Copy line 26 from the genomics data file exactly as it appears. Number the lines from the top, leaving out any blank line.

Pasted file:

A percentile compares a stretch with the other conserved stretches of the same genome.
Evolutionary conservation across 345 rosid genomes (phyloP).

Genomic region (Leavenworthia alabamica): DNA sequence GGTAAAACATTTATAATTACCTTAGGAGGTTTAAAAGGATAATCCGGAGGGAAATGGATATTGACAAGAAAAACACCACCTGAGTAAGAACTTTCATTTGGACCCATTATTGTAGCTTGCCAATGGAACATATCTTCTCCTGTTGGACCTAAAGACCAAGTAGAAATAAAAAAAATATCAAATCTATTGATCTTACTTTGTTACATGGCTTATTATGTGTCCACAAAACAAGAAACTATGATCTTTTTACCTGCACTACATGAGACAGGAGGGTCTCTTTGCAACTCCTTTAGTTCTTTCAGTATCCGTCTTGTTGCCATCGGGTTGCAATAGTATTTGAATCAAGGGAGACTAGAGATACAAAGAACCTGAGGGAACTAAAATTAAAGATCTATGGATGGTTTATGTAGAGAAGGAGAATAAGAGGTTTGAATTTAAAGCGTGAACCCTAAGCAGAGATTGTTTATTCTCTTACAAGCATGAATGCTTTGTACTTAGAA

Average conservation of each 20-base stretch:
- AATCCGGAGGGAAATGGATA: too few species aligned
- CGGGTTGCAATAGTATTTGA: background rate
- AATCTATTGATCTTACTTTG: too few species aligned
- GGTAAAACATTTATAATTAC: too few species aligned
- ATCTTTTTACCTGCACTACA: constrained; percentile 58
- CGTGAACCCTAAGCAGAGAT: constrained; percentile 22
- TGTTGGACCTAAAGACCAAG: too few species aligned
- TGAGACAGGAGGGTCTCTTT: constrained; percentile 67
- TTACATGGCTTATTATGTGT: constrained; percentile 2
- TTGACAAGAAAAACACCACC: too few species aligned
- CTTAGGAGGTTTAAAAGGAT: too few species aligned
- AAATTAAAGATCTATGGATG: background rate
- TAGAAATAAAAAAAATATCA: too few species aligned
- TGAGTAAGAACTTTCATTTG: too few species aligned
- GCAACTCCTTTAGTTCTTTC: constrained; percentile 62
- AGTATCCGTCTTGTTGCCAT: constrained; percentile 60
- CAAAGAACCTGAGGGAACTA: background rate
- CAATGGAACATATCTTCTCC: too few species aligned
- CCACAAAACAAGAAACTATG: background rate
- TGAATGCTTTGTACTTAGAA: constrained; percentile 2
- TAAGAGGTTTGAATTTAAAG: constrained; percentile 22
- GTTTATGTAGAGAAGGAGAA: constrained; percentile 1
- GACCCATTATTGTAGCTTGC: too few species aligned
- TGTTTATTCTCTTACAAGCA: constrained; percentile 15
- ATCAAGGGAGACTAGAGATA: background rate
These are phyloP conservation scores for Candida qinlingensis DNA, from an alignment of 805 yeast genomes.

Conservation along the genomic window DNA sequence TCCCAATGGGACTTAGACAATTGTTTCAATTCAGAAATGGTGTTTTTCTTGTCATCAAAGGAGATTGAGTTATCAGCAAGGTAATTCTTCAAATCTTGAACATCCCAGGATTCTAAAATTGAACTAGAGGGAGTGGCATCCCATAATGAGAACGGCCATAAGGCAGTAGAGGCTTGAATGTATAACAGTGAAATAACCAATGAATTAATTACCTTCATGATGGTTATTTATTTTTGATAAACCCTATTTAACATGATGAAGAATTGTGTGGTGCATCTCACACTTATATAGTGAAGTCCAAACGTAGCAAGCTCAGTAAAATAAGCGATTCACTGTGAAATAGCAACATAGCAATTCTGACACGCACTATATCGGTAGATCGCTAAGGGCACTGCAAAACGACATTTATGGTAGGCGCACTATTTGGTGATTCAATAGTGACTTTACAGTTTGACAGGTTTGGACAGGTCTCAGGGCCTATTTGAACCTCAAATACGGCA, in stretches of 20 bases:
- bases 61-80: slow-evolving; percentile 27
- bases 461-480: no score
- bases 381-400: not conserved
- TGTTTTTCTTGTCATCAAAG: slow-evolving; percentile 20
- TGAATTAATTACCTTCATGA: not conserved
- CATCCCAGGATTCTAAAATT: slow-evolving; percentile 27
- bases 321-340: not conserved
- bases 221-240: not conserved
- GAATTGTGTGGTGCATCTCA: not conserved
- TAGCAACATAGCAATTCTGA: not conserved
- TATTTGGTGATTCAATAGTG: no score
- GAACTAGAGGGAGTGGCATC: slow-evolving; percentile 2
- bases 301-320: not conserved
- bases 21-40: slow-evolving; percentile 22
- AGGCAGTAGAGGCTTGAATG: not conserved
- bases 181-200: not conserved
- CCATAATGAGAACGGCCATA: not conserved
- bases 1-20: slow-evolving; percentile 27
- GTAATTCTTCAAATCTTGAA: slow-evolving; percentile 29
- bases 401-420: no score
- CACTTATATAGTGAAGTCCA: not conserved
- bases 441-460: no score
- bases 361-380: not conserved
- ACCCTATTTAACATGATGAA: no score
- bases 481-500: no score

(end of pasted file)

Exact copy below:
- GTTTATGTAGAGAAGGAGAA: constrained; percentile 1